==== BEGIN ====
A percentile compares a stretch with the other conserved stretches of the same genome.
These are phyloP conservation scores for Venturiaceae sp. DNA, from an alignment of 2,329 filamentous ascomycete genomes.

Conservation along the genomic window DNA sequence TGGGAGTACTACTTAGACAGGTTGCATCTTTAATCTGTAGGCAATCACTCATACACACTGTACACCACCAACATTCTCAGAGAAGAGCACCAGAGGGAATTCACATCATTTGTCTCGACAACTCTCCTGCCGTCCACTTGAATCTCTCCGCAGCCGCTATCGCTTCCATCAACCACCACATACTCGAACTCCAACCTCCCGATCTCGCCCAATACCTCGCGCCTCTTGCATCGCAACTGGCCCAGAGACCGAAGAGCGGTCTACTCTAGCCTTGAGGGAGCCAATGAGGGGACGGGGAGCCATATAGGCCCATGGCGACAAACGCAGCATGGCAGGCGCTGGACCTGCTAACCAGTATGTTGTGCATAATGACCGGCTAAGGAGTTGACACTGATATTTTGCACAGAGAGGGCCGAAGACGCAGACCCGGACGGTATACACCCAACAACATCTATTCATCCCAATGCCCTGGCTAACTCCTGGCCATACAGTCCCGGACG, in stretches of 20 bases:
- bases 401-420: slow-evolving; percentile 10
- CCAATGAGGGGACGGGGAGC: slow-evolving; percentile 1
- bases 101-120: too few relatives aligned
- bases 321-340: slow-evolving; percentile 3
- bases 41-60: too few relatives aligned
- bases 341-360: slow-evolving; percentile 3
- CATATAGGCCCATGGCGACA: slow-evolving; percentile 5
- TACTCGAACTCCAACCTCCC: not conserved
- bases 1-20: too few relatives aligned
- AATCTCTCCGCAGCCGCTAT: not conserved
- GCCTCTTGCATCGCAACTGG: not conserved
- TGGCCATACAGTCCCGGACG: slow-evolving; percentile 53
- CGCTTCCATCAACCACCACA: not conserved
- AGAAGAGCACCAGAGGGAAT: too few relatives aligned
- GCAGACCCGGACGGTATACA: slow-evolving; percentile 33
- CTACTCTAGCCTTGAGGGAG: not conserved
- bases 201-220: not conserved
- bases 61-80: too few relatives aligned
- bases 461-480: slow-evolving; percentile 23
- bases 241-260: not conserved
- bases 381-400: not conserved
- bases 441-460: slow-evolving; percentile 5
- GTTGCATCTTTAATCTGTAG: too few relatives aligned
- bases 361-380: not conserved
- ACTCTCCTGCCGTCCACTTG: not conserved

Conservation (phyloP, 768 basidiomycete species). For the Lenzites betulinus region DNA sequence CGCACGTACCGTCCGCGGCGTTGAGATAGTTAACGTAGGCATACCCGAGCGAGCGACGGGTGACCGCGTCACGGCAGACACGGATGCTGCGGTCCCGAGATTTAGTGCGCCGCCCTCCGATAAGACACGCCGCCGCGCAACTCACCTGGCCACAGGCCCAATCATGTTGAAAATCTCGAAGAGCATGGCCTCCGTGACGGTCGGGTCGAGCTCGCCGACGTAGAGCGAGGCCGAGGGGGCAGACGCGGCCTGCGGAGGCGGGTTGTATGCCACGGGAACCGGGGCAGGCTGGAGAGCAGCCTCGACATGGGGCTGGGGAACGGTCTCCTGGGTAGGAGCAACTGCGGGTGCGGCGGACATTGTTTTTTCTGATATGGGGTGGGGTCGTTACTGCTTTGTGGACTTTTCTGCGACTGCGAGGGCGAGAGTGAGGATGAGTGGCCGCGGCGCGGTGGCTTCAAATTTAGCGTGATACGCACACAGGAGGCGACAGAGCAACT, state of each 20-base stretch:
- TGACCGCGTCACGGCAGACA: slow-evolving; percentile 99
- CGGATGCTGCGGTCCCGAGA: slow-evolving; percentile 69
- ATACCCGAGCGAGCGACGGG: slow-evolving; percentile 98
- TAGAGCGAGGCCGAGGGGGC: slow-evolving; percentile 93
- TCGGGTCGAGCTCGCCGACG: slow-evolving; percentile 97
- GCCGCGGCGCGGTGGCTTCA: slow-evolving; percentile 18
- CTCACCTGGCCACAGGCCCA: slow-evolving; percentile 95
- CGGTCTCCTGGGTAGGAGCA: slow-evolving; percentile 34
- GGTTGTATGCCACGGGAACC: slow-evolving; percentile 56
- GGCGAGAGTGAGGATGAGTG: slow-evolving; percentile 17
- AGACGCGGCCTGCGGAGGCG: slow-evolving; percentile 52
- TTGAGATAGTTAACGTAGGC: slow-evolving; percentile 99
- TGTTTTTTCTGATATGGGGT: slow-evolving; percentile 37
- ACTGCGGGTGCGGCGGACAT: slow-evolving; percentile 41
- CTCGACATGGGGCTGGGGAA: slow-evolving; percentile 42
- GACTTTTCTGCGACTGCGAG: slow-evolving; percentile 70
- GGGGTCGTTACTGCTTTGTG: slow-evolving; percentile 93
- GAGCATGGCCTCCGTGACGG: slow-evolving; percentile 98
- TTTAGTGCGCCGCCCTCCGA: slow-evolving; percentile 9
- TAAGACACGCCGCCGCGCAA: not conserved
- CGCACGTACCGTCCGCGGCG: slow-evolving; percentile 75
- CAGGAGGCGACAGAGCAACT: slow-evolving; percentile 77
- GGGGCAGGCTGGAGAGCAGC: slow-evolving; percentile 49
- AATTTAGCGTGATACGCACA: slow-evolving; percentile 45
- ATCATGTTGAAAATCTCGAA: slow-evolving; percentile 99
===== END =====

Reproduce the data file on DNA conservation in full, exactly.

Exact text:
A percentile compares a stretch with the other conserved stretches of the same genome.
These are phyloP conservation scores for Venturiaceae sp. DNA, from an alignment of 2,329 filamentous ascomycete genomes.

Conservation along the genomic window DNA sequence TGGGAGTACTACTTAGACAGGTTGCATCTTTAATCTGTAGGCAATCACTCATACACACTGTACACCACCAACATTCTCAGAGAAGAGCACCAGAGGGAATTCACATCATTTGTCTCGACAACTCTCCTGCCGTCCACTTGAATCTCTCCGCAGCCGCTATCGCTTCCATCAACCACCACATACTCGAACTCCAACCTCCCGATCTCGCCCAATACCTCGCGCCTCTTGCATCGCAACTGGCCCAGAGACCGAAGAGCGGTCTACTCTAGCCTTGAGGGAGCCAATGAGGGGACGGGGAGCCATATAGGCCCATGGCGACAAACGCAGCATGGCAGGCGCTGGACCTGCTAACCAGTATGTTGTGCATAATGACCGGCTAAGGAGTTGACACTGATATTTTGCACAGAGAGGGCCGAAGACGCAGACCCGGACGGTATACACCCAACAACATCTATTCATCCCAATGCCCTGGCTAACTCCTGGCCATACAGTCCCGGACG, in stretches of 20 bases:
- bases 401-420: slow-evolving; percentile 10
- CCAATGAGGGGACGGGGAGC: slow-evolving; percentile 1
- bases 101-120: too few relatives aligned
- bases 321-340: slow-evolving; percentile 3
- bases 41-60: too few relatives aligned
- bases 341-360: slow-evolving; percentile 3
- CATATAGGCCCATGGCGACA: slow-evolving; percentile 5
- TACTCGAACTCCAACCTCCC: not conserved
- bases 1-20: too few relatives aligned
- AATCTCTCCGCAGCCGCTAT: not conserved
- GCCTCTTGCATCGCAACTGG: not conserved
- TGGCCATACAGTCCCGGACG: slow-evolving; percentile 53
- CGCTTCCATCAACCACCACA: not conserved
- AGAAGAGCACCAGAGGGAAT: too few relatives aligned
- GCAGACCCGGACGGTATACA: slow-evolving; percentile 33
- CTACTCTAGCCTTGAGGGAG: not conserved
- bases 201-220: not conserved
- bases 61-80: too few relatives aligned
- bases 461-480: slow-evolving; percentile 23
- bases 241-260: not conserved
- bases 381-400: not conserved
- bases 441-460: slow-evolving; percentile 5
- GTTGCATCTTTAATCTGTAG: too few relatives aligned
- bases 361-380: not conserved
- ACTCTCCTGCCGTCCACTTG: not conserved

Conservation (phyloP, 768 basidiomycete species). For the Lenzites betulinus region DNA sequence CGCACGTACCGTCCGCGGCGTTGAGATAGTTAACGTAGGCATACCCGAGCGAGCGACGGGTGACCGCGTCACGGCAGACACGGATGCTGCGGTCCCGAGATTTAGTGCGCCGCCCTCCGATAAGACACGCCGCCGCGCAACTCACCTGGCCACAGGCCCAATCATGTTGAAAATCTCGAAGAGCATGGCCTCCGTGACGGTCGGGTCGAGCTCGCCGACGTAGAGCGAGGCCGAGGGGGCAGACGCGGCCTGCGGAGGCGGGTTGTATGCCACGGGAACCGGGGCAGGCTGGAGAGCAGCCTCGACATGGGGCTGGGGAACGGTCTCCTGGGTAGGAGCAACTGCGGGTGCGGCGGACATTGTTTTTTCTGATATGGGGTGGGGTCGTTACTGCTTTGTGGACTTTTCTGCGACTGCGAGGGCGAGAGTGAGGATGAGTGGCCGCGGCGCGGTGGCTTCAAATTTAGCGTGATACGCACACAGGAGGCGACAGAGCAACT, state of each 20-base stretch:
- TGACCGCGTCACGGCAGACA: slow-evolving; percentile 99
- CGGATGCTGCGGTCCCGAGA: slow-evolving; percentile 69
- ATACCCGAGCGAGCGACGGG: slow-evolving; percentile 98
- TAGAGCGAGGCCGAGGGGGC: slow-evolving; percentile 93
- TCGGGTCGAGCTCGCCGACG: slow-evolving; percentile 97
- GCCGCGGCGCGGTGGCTTCA: slow-evolving; percentile 18
- CTCACCTGGCCACAGGCCCA: slow-evolving; percentile 95
- CGGTCTCCTGGGTAGGAGCA: slow-evolving; percentile 34
- GGTTGTATGCCACGGGAACC: slow-evolving; percentile 56
- GGCGAGAGTGAGGATGAGTG: slow-evolving; percentile 17
- AGACGCGGCCTGCGGAGGCG: slow-evolving; percentile 52
- TTGAGATAGTTAACGTAGGC: slow-evolving; percentile 99
- TGTTTTTTCTGATATGGGGT: slow-evolving; percentile 37
- ACTGCGGGTGCGGCGGACAT: slow-evolving; percentile 41
- CTCGACATGGGGCTGGGGAA: slow-evolving; percentile 42
- GACTTTTCTGCGACTGCGAG: slow-evolving; percentile 70
- GGGGTCGTTACTGCTTTGTG: slow-evolving; percentile 93
- GAGCATGGCCTCCGTGACGG: slow-evolving; percentile 98
- TTTAGTGCGCCGCCCTCCGA: slow-evolving; percentile 9
- TAAGACACGCCGCCGCGCAA: not conserved
- CGCACGTACCGTCCGCGGCG: slow-evolving; percentile 75
- CAGGAGGCGACAGAGCAACT: slow-evolving; percentile 77
- GGGGCAGGCTGGAGAGCAGC: slow-evolving; percentile 49
- AATTTAGCGTGATACGCACA: slow-evolving; percentile 45
- ATCATGTTGAAAATCTCGAA: slow-evolving; percentile 99